Tell me. John's baptism wasn't from heaven or from men. And they realized that he had them. And Luke says they discussed it among themselves, and they said, if we save from heaven, he will ask, then why didn't you believe him? But if we save from men, all the people will stone us because they're persuaded that John was a prophet. So they said, oh, we don't know where he was from. And Jesus said, well, then I'm not going to tell you by what authority I do these things. It's almost funny, actually.

It's very, very clever. You see, they're trying to jam him into a corner. Jesus knows. You can't jam Jesus into a corner.

He may choose to jam you into one and extricate you from it, but you cannot jam him into a corner. Come on now, incriminate yourself. Are you the Christ? Well, if I say yes, you won't believe, and if I ask you why you're asking, you won't answer me. But I'll tell you one thing, he says, verse 69.

I'll give you this information. I'm going to tell you right now that henceforth the Son of Man will be seated at the right hand of the mighty God. That's an interesting response, isn't it? It doesn't mean very much to us, this morning, nonetheless we know our Bibles. If we know our Bibles, then we know that the phrase, the Son of Man, was a favorite self-designation on the part of Christ.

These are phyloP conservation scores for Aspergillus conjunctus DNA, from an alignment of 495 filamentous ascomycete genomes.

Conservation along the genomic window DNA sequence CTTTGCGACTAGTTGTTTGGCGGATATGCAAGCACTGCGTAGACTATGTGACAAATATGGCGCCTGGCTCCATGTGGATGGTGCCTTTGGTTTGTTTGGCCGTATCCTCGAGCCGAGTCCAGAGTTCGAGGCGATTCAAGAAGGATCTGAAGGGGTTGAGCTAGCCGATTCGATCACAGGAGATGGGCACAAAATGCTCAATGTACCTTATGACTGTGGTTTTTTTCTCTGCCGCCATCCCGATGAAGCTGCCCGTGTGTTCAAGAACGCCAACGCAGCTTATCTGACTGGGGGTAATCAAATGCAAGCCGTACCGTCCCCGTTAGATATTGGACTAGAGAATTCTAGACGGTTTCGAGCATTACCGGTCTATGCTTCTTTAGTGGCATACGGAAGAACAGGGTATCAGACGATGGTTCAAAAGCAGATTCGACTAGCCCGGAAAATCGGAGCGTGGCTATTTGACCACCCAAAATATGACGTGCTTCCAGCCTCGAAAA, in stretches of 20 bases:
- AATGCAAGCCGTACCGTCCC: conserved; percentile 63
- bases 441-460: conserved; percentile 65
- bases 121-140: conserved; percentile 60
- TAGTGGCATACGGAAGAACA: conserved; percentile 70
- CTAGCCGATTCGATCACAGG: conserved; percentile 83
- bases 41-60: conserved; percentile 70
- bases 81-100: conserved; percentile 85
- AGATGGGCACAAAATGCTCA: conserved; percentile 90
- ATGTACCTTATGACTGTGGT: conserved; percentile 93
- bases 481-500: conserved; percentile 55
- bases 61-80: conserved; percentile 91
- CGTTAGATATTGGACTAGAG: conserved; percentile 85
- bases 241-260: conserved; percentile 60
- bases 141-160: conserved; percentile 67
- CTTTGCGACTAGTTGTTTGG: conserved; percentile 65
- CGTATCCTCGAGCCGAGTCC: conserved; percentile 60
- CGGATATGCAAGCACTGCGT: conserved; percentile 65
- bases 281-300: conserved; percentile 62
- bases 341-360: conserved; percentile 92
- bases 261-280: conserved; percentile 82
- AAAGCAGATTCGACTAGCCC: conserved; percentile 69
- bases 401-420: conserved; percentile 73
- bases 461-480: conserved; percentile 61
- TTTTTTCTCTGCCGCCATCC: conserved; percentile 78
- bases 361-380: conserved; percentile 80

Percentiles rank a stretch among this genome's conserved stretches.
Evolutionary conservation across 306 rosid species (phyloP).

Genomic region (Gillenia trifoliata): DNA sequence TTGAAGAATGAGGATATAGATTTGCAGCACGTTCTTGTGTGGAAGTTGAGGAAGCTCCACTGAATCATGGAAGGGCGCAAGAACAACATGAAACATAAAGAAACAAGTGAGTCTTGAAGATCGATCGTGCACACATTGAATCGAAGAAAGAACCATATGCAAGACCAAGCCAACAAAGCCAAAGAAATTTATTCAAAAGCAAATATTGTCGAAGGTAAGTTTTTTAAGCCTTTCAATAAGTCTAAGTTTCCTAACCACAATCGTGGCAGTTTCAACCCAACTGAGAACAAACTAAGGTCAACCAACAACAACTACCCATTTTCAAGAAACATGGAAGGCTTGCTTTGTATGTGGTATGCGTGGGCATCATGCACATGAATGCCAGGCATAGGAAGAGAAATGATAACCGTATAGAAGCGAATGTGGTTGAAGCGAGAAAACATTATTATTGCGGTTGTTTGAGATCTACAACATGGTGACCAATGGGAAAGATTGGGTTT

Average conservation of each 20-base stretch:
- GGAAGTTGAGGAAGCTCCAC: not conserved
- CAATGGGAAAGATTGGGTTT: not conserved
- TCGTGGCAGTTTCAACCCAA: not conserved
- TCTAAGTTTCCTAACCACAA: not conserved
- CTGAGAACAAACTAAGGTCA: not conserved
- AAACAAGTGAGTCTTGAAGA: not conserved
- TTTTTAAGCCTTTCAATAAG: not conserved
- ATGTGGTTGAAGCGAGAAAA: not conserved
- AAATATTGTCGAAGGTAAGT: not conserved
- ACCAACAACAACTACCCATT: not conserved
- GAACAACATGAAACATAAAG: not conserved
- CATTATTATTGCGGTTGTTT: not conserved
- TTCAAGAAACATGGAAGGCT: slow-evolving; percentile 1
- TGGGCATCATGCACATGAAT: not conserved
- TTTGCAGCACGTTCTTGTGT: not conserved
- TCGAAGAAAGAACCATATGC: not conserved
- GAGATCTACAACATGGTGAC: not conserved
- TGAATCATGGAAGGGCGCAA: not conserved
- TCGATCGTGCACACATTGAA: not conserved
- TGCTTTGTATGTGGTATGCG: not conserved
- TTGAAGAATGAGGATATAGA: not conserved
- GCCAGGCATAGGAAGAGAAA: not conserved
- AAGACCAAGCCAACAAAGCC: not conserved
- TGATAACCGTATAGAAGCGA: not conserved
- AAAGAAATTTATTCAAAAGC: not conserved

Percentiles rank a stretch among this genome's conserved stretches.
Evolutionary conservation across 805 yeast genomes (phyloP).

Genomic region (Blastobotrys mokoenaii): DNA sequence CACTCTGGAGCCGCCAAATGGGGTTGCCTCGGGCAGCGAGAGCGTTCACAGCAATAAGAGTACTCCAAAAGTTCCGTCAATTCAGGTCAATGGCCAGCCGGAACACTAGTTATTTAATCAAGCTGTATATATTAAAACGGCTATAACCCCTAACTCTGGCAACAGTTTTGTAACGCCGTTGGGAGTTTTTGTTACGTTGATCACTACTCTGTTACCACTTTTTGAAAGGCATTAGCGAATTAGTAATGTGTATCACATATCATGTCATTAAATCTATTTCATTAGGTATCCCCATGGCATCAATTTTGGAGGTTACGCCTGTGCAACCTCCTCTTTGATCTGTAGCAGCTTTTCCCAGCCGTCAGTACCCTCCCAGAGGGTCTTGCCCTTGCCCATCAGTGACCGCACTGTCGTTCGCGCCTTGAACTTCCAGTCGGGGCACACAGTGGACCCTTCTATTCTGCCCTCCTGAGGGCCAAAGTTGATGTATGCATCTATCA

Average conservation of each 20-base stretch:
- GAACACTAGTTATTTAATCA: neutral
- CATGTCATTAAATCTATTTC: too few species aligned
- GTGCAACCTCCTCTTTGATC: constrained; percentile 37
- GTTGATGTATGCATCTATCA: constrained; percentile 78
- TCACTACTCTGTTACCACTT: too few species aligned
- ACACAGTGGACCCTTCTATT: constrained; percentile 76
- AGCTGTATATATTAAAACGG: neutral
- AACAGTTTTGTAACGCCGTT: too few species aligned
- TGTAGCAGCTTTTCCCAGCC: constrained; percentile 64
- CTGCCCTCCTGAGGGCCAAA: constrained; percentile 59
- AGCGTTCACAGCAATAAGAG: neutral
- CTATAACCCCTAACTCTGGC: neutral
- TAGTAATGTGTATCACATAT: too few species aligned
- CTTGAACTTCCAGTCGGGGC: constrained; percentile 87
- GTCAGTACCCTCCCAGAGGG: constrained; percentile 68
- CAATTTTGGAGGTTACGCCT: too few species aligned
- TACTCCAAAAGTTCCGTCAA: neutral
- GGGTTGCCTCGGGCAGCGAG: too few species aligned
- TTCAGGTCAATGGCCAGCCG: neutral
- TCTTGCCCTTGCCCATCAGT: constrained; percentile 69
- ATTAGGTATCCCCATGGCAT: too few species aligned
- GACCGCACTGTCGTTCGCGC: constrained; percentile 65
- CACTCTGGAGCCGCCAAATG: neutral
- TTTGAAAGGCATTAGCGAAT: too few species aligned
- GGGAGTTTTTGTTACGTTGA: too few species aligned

And these intelligent and well-versed religious officials were able to pick up very quickly what Jesus was saying. Because what he was doing was he was reaching back into the prophecy of Daniel, right around the seventh chapter in particular, and he was bringing this back into a moment in time, out of their history, and reminding them of this great figure who would emerge, who would reign forever and ever. That he was going to be the judge of the living and the dead, and they had this little trial going on, a flimflam affair, and he says, Well, the Son of Man is going to be seated at the right hand of Almighty God. Well, verse 70, he said, Okay then, you're saying that you're the Son of God.